Personality has a big impact on the type of office environment people prefer to work in. Modern features such as hot-desking and open-plan floors appeal mainly to extroverted workers with others finding them uncomfortable.
This is one of the findings of a study by John Hackston, Head of Research at business psychologists OPP, who presents his findings today, Friday 8 January 2016, at the British Psychological Society Division of Occupational Psychology's annual conference in Nottingham.
John Hackston said: "Despite changes in technology many people still work in an office. Understanding how personality interacts with the office environment is key to improving job satisfaction and productivity."
Over 300 people (71 per cent female and average age 47 years) completed an online survey about their current office environments. The participants had previously completed a personality test to ascertain their personality type.
The results showed that many features of the modern office were much more likely to be preferred by extroverts than by introverts. Extroverts were significantly happier at work and had higher levels of job satisfaction. Personality differences were also shown to be behind areas of conflict in the office, such as people's reactions to the idea of a clear desk policy. Some features were desired by almost everyone, such as having your own desk and working area, having well-designed workplaces and having 'quiet areas' available. Others, such as desk-sharing or hot-desking, were disliked by most people.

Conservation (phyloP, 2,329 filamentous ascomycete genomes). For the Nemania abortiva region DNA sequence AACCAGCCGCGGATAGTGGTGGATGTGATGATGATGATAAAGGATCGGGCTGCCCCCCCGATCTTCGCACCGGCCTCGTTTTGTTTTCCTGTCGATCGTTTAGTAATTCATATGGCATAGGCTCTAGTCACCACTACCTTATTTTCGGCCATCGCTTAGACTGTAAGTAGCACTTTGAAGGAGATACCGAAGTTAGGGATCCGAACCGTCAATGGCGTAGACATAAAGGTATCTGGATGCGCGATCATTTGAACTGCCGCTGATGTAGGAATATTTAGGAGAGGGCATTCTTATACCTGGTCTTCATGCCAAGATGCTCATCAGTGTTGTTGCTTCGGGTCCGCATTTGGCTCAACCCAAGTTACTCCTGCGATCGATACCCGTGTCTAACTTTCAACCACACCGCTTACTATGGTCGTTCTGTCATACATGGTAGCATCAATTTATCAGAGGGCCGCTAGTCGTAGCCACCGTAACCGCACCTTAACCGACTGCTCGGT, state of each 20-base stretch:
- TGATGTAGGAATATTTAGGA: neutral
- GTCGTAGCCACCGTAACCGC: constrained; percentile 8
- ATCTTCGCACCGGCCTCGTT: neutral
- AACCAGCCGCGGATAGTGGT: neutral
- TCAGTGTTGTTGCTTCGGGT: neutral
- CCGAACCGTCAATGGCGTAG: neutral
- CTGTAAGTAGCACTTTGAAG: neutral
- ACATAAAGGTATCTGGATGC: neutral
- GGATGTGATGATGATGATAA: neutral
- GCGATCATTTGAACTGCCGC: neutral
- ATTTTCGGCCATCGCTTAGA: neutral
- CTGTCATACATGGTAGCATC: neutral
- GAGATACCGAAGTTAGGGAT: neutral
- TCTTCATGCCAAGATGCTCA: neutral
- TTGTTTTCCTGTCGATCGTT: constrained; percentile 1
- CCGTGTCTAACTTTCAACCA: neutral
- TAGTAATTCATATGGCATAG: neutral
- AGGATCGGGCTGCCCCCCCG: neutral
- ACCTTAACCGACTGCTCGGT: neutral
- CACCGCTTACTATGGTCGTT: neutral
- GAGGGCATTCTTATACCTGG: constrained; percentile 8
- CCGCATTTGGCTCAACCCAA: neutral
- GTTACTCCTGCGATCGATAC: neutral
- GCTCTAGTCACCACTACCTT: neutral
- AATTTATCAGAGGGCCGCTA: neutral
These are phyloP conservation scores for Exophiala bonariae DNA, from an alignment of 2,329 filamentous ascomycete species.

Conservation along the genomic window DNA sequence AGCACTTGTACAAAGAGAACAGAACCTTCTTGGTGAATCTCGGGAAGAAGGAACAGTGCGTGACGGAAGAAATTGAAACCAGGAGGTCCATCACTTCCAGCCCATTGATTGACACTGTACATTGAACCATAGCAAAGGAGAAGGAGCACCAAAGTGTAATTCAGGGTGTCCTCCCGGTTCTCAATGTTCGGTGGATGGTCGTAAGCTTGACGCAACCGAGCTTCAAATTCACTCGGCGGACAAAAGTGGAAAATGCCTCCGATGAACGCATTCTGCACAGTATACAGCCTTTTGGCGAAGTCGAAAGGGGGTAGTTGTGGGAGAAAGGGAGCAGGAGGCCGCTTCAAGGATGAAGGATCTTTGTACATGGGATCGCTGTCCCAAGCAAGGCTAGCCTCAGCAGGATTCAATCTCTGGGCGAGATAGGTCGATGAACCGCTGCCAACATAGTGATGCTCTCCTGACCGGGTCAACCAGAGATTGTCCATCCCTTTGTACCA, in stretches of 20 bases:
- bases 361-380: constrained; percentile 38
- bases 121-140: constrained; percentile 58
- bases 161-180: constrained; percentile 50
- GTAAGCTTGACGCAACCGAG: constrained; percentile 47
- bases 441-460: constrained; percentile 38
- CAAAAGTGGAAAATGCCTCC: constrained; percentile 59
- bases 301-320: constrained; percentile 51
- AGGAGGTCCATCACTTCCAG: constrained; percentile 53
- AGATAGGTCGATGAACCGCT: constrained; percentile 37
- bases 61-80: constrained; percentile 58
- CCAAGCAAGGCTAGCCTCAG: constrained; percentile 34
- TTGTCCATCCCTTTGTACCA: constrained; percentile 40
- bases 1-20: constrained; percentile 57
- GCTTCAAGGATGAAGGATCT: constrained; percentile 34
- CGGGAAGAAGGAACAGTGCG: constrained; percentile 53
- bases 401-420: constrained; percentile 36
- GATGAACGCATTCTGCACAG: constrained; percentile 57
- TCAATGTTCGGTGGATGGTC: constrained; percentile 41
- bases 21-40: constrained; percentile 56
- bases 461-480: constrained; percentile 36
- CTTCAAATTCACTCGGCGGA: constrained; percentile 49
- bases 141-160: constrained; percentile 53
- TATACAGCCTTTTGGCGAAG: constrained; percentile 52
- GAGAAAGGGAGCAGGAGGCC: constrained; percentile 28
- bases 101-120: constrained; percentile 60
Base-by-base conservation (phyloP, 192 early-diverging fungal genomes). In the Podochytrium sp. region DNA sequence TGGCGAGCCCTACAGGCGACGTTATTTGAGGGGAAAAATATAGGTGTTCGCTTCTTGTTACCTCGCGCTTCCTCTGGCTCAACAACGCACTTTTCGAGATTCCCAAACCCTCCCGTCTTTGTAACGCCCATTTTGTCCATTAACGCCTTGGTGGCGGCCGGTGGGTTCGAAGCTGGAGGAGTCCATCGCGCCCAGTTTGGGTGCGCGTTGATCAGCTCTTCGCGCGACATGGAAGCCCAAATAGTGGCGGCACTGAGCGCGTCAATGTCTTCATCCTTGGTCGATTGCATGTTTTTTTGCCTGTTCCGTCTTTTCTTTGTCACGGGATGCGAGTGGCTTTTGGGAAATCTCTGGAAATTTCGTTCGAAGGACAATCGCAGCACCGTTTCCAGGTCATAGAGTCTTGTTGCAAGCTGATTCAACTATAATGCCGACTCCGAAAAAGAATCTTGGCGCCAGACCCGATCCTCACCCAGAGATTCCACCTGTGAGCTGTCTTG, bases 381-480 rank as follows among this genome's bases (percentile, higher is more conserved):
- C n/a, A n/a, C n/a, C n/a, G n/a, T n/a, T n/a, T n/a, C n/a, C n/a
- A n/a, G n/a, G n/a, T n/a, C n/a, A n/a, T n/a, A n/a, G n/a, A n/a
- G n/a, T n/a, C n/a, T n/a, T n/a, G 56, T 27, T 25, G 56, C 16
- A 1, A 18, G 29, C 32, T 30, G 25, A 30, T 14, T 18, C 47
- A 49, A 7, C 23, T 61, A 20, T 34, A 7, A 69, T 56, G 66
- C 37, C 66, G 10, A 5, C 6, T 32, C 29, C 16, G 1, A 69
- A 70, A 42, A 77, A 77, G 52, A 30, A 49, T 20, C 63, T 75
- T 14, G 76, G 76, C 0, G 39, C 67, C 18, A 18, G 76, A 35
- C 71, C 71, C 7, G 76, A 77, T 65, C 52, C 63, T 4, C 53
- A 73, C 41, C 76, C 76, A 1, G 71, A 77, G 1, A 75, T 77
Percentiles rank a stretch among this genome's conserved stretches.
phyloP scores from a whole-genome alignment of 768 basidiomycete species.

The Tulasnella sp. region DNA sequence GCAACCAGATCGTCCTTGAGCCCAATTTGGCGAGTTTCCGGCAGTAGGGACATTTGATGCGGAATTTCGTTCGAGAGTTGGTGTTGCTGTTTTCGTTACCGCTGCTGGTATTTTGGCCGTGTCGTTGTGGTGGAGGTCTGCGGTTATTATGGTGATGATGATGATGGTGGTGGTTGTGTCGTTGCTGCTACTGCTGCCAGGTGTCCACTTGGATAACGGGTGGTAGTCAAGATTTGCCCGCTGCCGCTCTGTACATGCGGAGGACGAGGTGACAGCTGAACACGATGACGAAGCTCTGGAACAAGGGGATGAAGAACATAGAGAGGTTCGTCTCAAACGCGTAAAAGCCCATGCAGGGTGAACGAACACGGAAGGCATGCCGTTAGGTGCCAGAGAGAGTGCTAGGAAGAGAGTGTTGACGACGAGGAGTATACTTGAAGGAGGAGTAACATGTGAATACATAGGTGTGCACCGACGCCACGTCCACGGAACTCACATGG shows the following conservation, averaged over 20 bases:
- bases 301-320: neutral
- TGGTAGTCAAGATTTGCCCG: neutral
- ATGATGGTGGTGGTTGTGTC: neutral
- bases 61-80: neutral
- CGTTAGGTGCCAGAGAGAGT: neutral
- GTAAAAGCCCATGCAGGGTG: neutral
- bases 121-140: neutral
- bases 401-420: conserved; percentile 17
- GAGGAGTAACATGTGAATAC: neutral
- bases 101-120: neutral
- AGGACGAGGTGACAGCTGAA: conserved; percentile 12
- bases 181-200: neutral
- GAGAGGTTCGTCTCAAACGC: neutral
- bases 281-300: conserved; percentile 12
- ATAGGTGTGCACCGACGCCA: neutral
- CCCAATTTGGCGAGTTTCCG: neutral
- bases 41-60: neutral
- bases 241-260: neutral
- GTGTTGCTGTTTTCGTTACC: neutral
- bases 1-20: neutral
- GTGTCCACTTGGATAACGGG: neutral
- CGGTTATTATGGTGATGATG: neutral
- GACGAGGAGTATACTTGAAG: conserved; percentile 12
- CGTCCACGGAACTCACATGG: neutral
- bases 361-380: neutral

John Hackston said: "These results support previous research into the unpopularity of open-plan offices and hot-desking and the positive effects of personalisation. However, there are some simple changes that can be made to improve staff satisfaction and increase productivity.
"These include allowing staff more storage for personal items when hot-desking; creating smaller neighbourhoods within open-plan offices; not overdoing clear desk policies as clearing away all personal items can be demotivating to some people and providing quiet zones for people to work in when needed."